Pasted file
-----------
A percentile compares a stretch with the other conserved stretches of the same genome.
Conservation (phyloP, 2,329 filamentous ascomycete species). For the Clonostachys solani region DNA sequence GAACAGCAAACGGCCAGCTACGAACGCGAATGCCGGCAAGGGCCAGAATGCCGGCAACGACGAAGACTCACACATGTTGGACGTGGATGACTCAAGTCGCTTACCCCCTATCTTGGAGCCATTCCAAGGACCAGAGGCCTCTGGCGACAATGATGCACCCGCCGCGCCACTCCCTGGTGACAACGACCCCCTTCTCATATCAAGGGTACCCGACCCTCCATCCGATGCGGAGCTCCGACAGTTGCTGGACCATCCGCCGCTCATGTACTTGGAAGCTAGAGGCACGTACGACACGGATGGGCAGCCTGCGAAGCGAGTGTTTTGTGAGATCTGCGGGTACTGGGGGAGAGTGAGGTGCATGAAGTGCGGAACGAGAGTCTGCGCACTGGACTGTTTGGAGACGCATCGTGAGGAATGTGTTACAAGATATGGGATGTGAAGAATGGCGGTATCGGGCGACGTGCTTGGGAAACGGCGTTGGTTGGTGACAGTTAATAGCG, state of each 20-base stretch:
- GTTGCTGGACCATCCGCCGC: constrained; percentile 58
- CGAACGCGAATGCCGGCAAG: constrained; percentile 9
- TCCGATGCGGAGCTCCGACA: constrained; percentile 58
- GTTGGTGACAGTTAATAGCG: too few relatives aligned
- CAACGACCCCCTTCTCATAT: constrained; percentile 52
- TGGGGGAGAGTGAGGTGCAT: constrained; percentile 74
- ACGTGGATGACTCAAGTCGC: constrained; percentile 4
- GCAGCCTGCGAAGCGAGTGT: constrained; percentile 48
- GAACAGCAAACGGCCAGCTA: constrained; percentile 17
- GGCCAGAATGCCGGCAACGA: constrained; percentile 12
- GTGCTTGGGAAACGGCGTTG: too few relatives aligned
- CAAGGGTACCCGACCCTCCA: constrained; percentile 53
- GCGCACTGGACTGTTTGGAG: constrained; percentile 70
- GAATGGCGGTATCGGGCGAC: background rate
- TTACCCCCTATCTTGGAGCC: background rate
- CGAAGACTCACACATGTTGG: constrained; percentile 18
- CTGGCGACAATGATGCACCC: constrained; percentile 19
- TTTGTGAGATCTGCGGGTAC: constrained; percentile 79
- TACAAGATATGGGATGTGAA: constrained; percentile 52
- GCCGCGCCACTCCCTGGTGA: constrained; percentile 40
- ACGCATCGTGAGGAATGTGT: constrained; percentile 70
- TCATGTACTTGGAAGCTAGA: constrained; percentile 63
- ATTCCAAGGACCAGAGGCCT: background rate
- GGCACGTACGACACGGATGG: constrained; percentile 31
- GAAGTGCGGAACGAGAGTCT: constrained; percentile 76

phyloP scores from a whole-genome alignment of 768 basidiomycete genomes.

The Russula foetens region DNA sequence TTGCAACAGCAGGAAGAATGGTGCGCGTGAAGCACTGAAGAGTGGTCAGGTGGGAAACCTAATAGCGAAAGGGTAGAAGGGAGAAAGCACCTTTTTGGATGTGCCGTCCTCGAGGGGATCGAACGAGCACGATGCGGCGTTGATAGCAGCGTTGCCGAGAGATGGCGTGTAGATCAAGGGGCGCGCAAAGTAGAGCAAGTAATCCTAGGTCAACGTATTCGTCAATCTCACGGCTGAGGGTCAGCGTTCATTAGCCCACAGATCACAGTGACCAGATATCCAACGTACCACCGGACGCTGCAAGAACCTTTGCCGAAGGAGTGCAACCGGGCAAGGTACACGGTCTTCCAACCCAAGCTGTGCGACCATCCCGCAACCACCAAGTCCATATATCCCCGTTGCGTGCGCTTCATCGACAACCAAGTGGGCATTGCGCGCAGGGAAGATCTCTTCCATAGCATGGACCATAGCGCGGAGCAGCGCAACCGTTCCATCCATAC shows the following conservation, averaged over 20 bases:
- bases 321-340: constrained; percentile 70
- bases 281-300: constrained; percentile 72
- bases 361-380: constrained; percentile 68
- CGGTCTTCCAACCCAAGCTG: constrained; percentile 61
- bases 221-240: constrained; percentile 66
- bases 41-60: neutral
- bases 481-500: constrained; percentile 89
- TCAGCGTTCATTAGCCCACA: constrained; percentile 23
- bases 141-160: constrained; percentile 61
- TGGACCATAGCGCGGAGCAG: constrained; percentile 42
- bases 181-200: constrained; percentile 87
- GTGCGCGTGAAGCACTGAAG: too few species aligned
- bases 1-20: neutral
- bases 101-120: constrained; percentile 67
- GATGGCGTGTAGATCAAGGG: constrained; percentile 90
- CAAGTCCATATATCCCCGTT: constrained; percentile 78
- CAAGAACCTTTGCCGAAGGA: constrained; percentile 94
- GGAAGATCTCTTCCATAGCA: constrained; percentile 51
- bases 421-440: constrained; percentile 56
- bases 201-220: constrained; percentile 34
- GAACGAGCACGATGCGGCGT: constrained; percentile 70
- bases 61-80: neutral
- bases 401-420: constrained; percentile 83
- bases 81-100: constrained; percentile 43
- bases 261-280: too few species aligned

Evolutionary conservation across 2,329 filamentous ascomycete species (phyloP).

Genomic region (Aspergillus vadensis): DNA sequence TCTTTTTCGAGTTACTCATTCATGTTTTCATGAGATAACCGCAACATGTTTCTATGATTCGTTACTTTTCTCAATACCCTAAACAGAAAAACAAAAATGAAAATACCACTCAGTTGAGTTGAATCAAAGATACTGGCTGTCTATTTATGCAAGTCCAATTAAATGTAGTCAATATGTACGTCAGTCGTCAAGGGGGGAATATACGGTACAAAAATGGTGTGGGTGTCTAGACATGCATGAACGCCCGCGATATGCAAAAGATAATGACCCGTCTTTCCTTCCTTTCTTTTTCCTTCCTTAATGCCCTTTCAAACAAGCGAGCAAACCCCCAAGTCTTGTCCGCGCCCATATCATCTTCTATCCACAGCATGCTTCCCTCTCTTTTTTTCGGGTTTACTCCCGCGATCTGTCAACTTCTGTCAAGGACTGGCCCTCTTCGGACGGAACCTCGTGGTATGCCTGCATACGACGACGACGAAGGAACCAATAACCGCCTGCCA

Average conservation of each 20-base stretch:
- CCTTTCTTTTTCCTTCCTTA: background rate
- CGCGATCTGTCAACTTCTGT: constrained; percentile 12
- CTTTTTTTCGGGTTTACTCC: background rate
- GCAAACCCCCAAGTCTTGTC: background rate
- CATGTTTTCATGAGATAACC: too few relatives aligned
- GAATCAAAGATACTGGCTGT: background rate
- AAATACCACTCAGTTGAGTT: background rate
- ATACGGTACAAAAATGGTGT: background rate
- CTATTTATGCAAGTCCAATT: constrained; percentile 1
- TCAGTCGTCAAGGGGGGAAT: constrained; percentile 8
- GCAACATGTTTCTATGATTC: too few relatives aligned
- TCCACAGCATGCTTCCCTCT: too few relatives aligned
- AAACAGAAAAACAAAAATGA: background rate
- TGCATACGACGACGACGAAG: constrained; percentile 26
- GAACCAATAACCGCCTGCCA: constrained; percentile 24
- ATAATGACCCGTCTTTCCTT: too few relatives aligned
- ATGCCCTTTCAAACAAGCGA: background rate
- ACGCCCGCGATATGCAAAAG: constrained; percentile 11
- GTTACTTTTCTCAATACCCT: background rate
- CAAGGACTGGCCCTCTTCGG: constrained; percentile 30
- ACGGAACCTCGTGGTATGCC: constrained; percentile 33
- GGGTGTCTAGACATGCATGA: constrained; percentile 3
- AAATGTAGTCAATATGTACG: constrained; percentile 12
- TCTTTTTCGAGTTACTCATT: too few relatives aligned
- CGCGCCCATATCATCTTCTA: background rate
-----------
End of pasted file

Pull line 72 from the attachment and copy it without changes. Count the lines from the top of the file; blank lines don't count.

- GAACCAATAACCGCCTGCCA: constrained; percentile 24